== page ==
At the end of the day, though, all these things are tools; sometimes they'll end up in the hands of chimps, sometimes they won't, sometimes the chimps will hit the wrong button, sometimes the people will hit the wrong button, sometimes we'll look from human to chimp, and from chimp to human, and realise that already it's impossible to say which is which... Ahem, hang on, wrong vision of the future. The thing is, tools are neutral; all we can try to do is use them wisely.

I'd argue this better given a) more time* and b) fewer coffee.

* I know, I could spend longer on it, but if I sit on it for too long I'll lose the impetus!
From: rgl Date: June 19th, 2006 04:02 pm (UTC) (Link)
Ah, it's OK, I'm not quite as cynical as Mr Orlowski. At least, not about Web 2.0, though I'm not a big fan of Wikipedia, because I think that experts are quite useful if you want to have readable prose. But I'm all in favour of making collaborative projects more easier to use for those experts who aren't computer experts.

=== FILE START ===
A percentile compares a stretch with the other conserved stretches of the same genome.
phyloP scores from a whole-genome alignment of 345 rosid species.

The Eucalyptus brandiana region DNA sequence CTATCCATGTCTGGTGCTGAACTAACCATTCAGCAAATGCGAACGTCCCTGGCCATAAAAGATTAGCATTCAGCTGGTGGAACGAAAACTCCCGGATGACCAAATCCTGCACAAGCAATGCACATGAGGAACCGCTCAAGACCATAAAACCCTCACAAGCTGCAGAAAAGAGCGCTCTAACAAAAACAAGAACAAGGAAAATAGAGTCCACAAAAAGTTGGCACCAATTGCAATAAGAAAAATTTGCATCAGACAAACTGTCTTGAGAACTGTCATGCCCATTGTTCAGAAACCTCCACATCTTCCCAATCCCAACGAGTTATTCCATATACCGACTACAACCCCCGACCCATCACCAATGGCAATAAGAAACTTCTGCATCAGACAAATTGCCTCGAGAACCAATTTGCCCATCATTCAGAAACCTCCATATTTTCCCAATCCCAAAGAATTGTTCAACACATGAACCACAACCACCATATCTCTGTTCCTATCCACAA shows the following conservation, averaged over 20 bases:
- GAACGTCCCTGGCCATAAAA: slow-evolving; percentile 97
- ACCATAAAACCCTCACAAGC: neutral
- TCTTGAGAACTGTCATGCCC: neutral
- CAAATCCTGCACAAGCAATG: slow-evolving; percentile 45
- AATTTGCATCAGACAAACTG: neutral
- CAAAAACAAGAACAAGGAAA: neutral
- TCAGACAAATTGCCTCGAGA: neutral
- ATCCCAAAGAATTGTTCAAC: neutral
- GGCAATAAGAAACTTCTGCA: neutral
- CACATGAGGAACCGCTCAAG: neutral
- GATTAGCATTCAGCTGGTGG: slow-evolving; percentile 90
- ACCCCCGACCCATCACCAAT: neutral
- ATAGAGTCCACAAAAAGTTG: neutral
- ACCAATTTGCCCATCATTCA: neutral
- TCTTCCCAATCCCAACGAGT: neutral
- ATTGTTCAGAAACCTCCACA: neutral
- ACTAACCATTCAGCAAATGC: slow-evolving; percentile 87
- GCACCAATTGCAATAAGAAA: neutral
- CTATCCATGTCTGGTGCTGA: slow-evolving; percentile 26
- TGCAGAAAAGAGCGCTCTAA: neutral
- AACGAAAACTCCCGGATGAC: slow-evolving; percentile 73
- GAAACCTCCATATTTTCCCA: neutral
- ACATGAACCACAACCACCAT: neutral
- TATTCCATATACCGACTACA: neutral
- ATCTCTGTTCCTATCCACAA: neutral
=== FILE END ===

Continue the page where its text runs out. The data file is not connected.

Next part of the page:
bellinghman From: bellinghman Date: June 19th, 2006 05:41 pm (UTC) (Link)
Frankly, Andrew Orlowski is too cynical for me - as a result, I've pretty well dropped The Register.

It's one thing pointing out shortcomings, but AO gets hysterical when anyone disagrees with him - witness his calling the rather respected journal Nature a bunch of incompetent boobs when they reported that the error rate in Wikipedia was not actually that much worse than the Britannica's.

(Oh, you want a reference for that? I'm sorry, but I can't hold my nose long enough.)
From: (Anonymous) Date: June 19th, 2006 06:02 pm (UTC) (Link)